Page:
If you’re at all concerned about what a digital data leak could do to your reputation, you better hold on tight during Assassination Nation. It’s a searing examination of social behavior (online and off), hypocrisy, sexualization, the modern mob mentality and much more. While enthralling and, by the end, truly empowering, writer-director Sam Levinson bites off more than he can chew for the film’s full runtime resulting in a messy plot progression and worthwhile concepts that don’t get the necessary screen time to truly seep in and make a meaningful impression.
The movie takes place in the town of Salem and puts the spotlight on four best friends – Lily (Odessa Young), Bex (Hari Nef), Sarah (Suki Waterhouse) and Em (Abra). Life mainly consists of school, partying and hang time, but things spiral completely out of control when a hacker starts sharing some very personal digital data from local figureheads with the entire town. What begins as individual attacks turns into an information dump on half of Salem. Then, similar to The Crucible, the citizens devolve into an angry, violent mob hellbent on tracking down the person responsible for the data breach and they wind up targeting Lily and her crew.
Assassination Nation is bright, bold, fantastically shot and extremely frenetic. Whether it’s the extreme party vibe featured in the first half of the film or the vicious witch hunt of the second half, Levinson’s heightened tone and vibrant style are intoxicating and infectious. There’s a reason Assassination Nation had the Midnight Madness crowd cheering from start to finish; this movie is electric.
However, one must wonder if the audible responses were all for the right reasons. Cheers for retribution are one thing but cheers for violence are another, and there were a few moments during Assassination Nation that made me suspect the line of glorifying violence was being crossed, an unfortunate risk one runs when mixing satire and horror, especially a horror movie so heavily focused on some very disturbing real-world concerns.
On the other hand, when Levinson nails the balance, the results are both wildly alarming and extremely potent. Don’t be surprised if one of the first things you do after walking out of Assassination Nation is reconsider what you keep on your phone, how you conduct yourself on social media, or obsess over any teeny, tiny personal digital detail that could send the wrong message. Nowadays just about everything is under a microscope 24/7 thanks to a variety of tech that contributes to our “now, now, now” and “look at me” style of living, and Assassination Nation offers up a stylized and sardonic look at what could happen should that judgmental, often hypocritical mob mentality take hold.
The lynch pins of this wild ride are the performances, specifically Young and Nef. Unfortunately, Waterhouse’s Sarah is a mere blip on the radar thanks to an utter lack of character development and Abra’s Em falls short as well, even with a limited peek at her home life with her single mother that paves the way to one of the film’s most riveting action sequences. But, Young and Nef are knockouts as Lily and Bex.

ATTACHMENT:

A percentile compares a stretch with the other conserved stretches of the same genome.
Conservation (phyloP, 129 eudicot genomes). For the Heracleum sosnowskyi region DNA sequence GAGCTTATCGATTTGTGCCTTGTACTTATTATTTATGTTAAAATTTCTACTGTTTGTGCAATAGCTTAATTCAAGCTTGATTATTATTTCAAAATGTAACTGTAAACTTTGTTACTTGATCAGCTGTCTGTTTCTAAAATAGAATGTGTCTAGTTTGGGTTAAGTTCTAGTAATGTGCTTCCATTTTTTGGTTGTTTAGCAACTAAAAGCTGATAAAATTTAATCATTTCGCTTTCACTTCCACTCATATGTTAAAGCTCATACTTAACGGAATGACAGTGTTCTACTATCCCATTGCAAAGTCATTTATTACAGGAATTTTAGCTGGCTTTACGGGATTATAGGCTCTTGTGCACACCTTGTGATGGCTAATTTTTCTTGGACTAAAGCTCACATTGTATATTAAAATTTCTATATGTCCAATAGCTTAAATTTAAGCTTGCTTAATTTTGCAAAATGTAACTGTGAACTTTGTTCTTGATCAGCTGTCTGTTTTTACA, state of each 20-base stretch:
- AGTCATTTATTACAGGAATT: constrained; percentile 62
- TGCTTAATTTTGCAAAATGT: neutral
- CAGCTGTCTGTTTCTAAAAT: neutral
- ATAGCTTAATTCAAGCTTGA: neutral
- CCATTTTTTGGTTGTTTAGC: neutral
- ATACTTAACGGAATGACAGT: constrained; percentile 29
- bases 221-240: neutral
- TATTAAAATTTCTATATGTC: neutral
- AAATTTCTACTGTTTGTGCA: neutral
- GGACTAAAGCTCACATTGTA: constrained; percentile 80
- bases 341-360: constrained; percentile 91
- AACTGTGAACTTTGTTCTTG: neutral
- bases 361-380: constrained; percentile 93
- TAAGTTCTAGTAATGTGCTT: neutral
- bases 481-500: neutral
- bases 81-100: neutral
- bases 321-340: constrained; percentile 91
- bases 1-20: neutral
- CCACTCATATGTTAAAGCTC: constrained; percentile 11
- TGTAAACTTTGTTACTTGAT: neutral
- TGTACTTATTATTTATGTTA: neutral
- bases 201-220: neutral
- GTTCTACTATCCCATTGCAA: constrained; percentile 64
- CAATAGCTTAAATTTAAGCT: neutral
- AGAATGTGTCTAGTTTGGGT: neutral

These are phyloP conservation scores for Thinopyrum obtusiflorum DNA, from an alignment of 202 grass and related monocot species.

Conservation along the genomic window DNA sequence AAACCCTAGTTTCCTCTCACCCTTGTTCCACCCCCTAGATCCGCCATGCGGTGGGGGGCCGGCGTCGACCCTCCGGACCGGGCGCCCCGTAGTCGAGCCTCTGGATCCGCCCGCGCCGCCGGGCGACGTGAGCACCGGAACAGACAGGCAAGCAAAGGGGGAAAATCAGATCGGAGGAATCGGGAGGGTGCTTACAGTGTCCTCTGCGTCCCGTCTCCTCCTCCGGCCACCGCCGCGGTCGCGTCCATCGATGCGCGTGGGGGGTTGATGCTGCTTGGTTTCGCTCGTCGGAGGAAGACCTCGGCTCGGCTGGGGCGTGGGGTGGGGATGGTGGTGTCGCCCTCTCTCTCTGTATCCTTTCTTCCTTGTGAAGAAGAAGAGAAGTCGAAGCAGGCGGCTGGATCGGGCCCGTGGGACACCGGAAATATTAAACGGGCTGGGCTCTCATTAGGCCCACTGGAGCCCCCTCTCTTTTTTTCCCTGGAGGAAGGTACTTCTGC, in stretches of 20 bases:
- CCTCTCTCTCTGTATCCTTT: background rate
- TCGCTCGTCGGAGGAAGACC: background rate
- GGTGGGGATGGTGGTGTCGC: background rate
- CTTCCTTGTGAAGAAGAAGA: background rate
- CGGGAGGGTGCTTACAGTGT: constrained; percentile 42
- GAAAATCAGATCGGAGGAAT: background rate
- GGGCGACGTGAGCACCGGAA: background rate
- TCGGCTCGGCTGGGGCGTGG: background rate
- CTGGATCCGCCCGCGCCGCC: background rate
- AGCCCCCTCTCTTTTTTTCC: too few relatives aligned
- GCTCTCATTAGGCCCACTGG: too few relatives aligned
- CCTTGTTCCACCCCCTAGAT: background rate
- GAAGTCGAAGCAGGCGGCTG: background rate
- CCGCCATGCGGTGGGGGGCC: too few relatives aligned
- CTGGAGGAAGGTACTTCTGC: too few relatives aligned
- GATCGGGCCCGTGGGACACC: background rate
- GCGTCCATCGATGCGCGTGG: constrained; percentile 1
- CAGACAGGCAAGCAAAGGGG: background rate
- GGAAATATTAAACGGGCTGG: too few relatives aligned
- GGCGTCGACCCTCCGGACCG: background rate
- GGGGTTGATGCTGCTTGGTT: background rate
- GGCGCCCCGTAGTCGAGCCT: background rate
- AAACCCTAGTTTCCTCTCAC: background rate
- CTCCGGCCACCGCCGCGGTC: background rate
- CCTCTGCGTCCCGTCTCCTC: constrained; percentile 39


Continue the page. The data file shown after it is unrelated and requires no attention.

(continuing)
Young is an undeniable star. She effortlessly commands the screen and is brimming with fiery energy – qualities that are vital to the role. And the same goes for Nef as Bex. She’s a character who exudes confidence and privately deals with vulnerability. Assassination Nation doesn’t hold back in the least when it come to showing these two characters being repeatedly objectified by those around them. It’s hard to watch but when they stand up for themselves and fight back, those are the moments when every single fist-pump, cheer or however it is you celebrate a big screen triumph is very well earned.
And that’s one of the most striking qualities of Assassination Nation overall, the way Levinson reflects that quality through his visuals. There are moments at the beginning of the film when his camera leers at his leading quartet. He gives you the impression you’re about to watch the Queen Bees dominate the school and live their late teen dreams, but then the reality of their existence seeps in, the glory of the hottest selfie loses its charm, and you start to realize the forced, glossy exterior is often a false recipe for disaster. Levinson highlights this especially well by making the shift from glorified teen dream-type visuals – like the girls strutting down the halls at school – to essentially trapping the viewer in darker, tighter frames that tease the unease and self-doubt lurking underneath, which ultimately bubbles over through a disturbingly intimate depiction of verbal and physical abuse.
Assassination Nation is a rollercoaster of a film that oscillates between deeply disturbing satire and a highly entertaining kitchy ride. The movie is at its best when both qualities are operating full force with one enhancing the other, but often times one feels too distant from the other, an issue that becomes especially apparent towards the tail end of the film. But still, Assassination Nation is an unforgettable thrill thanks to Levinson’s fearless approach to addressing some very real concerns with unparalleled style. He may not nail every step towards the big finish, but the positivity and empowerment of that moment is downright radiant.